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Monday’s Letters to the Editor

Post-Trump quiet

EDITOR: I also miss Donald Trump, but not exactly the way T.K. McDonald does (“Missing Trump,” Letters, April 20). The news is so boring now, without his endless ranting, lying and scandals.

The COVID-19 bill doesn’t consist of only 9% for coronavirus relief. This is a common lie that has been refuted by many neutral sources. Similarly, the infrastructure bill does provide around 6% specifically for roads and bridges. However, as should be obvious, infrastructure encompasses much more than roads and bridges, so the claim is disingenuous.

The bills mentioned are the first big attempts to improve the fabric of our society, which deteriorated markedly in the time of Trump, in almost every important way. This is only unfathomable to those who selfishly yearn for a return to the past.

Regarding attempts to perpetuate power, the filibuster hasn’t yet been ended, and the Supreme Court hasn’t yet been “packed.” However, all the Trump states have bills pending or passed (Georgia) that seek to suppress voting by non-Trumpers, mostly people of color, in order to perpetuate the power of the minority Republicans.

Trump did say many mean things. He also said racist, stupid, untrue, dangerous, insulting, narcissistic and perhaps treasonous things. He should, and one day may be, in jail.

JEFFREY A. RAPP

Healdsburg

Avoiding scammers

EDITOR: Sadly, many elderly citizens continue to be victimized by phone scams even though warnings have appeared in hundreds of publications and are regularly discussed on television and radio (“Officials warn of financial scams,” April 8). In 2020, phone scams cost Americans $19.7 billion, most of which was never recovered.

To help elderly relatives and friends avoid becoming victims, download and review with them the Federal Trade Commission’s comprehensive article on phone scams: consumer.ftc.gov/articles/0208-phone-scams. The AARP’s monthly bulletin is an excellent source for timely information about phones scams (aarp.org).

Emphasize to your elderly relatives and friends that sending money, accepting financial advice, disclosing personal information or agreeing to purchase a product or service in response to a phone call they did not initiate are sure ways to become a scam victim. Encourage them to be wary of suspicious phone calls and discuss them with you before they take any action.

DAVID KARP

Cloverdale

Small cell controversy

EDITOR: After several years of study sessions, the Santa Rosa City Council will finally get the chance to approve a small cell ordinance on June 29. Meanwhile, there are bills in the California Legislature that, if passed, would severely hinder local governments’ ability to control the placement of small cells in our communities.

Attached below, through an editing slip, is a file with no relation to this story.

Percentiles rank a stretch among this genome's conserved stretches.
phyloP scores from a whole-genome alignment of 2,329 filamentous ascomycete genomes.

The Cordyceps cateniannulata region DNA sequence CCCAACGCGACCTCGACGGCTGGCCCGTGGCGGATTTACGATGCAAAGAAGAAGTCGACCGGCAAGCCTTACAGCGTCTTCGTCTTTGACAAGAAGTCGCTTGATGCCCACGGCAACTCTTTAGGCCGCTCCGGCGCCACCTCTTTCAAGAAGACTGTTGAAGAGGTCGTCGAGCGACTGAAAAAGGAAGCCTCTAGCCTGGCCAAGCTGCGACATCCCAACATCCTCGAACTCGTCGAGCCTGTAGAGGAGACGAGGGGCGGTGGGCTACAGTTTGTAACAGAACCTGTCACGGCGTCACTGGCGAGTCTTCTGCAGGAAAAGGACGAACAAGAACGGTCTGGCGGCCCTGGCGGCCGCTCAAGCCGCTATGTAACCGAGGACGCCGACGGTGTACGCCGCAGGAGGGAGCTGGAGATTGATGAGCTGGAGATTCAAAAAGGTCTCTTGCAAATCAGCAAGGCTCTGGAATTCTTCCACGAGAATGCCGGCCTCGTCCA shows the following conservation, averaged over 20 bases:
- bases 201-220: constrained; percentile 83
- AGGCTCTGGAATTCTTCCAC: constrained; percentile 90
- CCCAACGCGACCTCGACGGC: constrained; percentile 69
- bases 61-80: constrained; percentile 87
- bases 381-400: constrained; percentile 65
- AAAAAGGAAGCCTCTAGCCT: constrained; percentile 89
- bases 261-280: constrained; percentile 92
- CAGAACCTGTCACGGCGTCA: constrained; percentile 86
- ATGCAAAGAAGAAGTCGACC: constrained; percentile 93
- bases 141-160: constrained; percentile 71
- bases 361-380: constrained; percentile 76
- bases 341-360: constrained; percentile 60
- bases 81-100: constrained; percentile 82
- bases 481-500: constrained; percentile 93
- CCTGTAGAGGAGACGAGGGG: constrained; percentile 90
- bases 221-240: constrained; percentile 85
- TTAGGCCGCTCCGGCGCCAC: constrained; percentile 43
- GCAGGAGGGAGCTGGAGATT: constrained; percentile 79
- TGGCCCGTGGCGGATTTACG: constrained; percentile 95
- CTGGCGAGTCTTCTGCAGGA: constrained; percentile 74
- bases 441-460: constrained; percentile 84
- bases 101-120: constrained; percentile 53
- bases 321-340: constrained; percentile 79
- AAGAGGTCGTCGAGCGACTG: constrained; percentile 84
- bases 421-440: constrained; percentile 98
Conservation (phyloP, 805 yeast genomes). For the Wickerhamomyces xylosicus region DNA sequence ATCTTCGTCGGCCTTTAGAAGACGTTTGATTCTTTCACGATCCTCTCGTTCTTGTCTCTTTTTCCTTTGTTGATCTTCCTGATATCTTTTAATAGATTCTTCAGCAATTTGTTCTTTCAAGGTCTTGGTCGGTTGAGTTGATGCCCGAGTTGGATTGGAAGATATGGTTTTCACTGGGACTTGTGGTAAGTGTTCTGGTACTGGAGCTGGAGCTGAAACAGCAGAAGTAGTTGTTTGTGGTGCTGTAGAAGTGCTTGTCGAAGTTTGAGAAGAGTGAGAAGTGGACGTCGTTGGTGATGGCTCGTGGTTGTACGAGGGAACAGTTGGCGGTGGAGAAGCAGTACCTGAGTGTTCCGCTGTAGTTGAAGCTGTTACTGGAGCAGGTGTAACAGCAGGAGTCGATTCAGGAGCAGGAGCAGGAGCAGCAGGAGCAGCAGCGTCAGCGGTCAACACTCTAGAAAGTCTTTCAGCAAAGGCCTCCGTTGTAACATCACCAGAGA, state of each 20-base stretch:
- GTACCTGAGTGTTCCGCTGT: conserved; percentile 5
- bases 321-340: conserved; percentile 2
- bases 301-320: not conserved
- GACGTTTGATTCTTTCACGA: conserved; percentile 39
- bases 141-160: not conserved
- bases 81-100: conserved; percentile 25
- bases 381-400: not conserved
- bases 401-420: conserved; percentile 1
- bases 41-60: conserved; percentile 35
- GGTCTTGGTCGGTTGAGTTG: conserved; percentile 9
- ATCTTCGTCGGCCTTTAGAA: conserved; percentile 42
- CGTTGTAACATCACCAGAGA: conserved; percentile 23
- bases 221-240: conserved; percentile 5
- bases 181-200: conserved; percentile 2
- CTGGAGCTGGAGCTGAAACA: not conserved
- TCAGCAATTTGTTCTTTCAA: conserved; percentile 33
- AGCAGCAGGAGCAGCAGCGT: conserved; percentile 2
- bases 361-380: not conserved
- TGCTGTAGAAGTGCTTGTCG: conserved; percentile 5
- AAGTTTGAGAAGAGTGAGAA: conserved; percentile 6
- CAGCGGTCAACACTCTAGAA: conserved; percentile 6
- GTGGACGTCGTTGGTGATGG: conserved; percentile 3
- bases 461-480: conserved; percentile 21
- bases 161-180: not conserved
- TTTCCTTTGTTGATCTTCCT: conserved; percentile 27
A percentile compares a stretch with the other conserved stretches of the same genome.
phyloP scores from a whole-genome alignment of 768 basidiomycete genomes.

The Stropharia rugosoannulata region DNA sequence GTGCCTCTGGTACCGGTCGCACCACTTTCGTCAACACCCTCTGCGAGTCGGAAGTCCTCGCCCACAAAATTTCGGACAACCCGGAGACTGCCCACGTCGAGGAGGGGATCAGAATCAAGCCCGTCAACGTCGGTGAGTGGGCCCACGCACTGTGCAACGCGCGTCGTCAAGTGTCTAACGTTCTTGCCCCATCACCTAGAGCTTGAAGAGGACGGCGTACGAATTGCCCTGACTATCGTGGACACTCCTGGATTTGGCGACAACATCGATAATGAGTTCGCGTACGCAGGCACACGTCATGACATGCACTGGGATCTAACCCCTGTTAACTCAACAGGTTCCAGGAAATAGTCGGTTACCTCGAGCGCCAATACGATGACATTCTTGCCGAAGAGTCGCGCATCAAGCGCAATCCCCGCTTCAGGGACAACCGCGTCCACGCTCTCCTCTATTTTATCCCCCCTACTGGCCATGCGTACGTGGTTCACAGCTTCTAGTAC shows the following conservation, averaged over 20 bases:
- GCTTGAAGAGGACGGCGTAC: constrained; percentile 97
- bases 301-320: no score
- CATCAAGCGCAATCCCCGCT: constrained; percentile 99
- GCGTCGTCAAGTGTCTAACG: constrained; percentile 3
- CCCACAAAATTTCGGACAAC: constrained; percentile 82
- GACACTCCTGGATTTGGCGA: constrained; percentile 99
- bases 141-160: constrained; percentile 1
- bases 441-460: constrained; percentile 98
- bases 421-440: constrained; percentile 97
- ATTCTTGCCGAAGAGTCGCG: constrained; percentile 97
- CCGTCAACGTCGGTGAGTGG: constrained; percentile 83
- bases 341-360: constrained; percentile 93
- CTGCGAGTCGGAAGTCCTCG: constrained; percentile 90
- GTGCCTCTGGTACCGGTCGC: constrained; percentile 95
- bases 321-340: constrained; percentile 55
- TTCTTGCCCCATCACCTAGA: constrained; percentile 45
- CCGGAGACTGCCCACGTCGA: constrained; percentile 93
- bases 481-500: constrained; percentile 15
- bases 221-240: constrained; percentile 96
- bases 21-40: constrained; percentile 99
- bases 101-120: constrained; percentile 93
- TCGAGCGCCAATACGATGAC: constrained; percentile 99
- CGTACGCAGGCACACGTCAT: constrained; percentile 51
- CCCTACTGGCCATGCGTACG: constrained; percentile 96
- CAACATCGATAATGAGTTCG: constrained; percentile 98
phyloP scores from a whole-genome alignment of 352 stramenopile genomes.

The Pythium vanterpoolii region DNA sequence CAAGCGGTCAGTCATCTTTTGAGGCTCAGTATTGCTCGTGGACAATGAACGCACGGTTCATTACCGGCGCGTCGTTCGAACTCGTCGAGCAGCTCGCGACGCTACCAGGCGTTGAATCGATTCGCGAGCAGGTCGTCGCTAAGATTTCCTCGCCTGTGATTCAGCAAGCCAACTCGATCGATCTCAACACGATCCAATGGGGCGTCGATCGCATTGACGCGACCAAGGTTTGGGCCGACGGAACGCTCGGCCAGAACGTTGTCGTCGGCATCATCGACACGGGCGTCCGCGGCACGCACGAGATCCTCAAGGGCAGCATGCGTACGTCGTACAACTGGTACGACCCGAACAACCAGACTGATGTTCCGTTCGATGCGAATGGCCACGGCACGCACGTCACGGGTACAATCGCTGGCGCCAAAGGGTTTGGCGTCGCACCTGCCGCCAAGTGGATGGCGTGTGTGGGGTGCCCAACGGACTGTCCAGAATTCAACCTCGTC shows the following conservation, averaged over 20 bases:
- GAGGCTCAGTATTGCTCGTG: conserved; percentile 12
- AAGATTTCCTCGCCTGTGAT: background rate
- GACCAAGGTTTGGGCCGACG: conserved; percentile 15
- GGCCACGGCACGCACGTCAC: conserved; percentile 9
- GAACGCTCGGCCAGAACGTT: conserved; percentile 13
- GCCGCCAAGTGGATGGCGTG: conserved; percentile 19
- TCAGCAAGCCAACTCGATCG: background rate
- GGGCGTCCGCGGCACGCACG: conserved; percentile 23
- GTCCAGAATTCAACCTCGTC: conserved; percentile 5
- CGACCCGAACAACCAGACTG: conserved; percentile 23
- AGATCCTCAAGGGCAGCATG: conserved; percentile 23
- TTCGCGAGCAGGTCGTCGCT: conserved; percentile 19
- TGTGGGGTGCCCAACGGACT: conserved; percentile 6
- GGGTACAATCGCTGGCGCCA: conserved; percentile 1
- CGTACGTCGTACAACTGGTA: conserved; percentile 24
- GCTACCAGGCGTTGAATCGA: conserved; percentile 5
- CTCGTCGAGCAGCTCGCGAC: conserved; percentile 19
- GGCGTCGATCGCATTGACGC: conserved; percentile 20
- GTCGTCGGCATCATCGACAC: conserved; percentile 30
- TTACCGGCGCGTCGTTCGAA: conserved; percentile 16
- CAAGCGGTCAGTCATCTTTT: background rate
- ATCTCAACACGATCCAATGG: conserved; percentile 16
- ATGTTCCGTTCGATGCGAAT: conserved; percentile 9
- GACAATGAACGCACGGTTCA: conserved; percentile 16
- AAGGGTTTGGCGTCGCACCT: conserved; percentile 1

Most alarming is SB 556, which would mandate that all streetlights, traffic signal poles, utility poles and support structures be available for small cell placement. This puts local small cell ordinances and state mandates on a collision course. Why are telecom companies pushing so hard for the small cell build-out, and why would the state want to override local regulations?

Telecom has been billing customers for decades with fees supposedly earmarked for fiber-optic networks that haven’t materialized. Fiber to the premises is faster, safer, easier to upgrade, more reliable with multiple users and the best way to bridge the digital divide.

What’s wrong with this picture?

SIDNEE COX

Windsor

Voting rights

EDITOR: The opinion expressed by Estella M. Sterner that Georgia’s voting law “will not suppress anyone’s right to vote” assumes a Social Security card, a utility bill and a bank account (“Georgia’s voting law,” Letters, April 16). Put aside for the moment recollections of “Let them eat cake” as the most out-of-touch utterance of the unaware and overprivileged. Focus on the belief behind the opinion: that only those who work, pay utilities and have money in a bank should be entitled to vote.

In short, only “the established,” those wealthy enough to have a home with utilities and a banker. That better defines a republic than it does a democracy, but like it or not we live in a democracy. Wealth and property are not voter qualification criteria.

Utility bill? Who doesn’t have one in their name? Maybe a spouse, partner, tenant, student, retiree or someone who just moved. How about those living in a car, on a boat or in a hotel? What if PG&E spelled the name wrong?

How about that bank account? Oh, so last century. Many ways to pay and get paid these days from cash to PayPal to bitcoin.

Some people don’t have a Social Security card. Good people, too.

DONAL B. BOTKIN

Windsor

Doing the right thing

EDITOR: As every aware Sonoma County resident knows, we are in a drought crisis. On Wednesday, Supervisor Lynda Hopkins was quoted as saying that the county will start “asking people to do the right thing” with regard to water conservation (“County declares a drought crisis”).

The supervisors’ supportive stance toward conversion of agricultural lands in Sonoma County to commercial pot farms that use six times more water than vineyards, including Hopkins’, is not the right thing with regard to water conservation. We ask the supervisors to do the right thing and reject the proposed regulations that promote and enable water-gluttonous cannabis farms, which in this time of drought are unsustainable and counterproductive to water conservation.

ART RAYMOND

Santa Rosa

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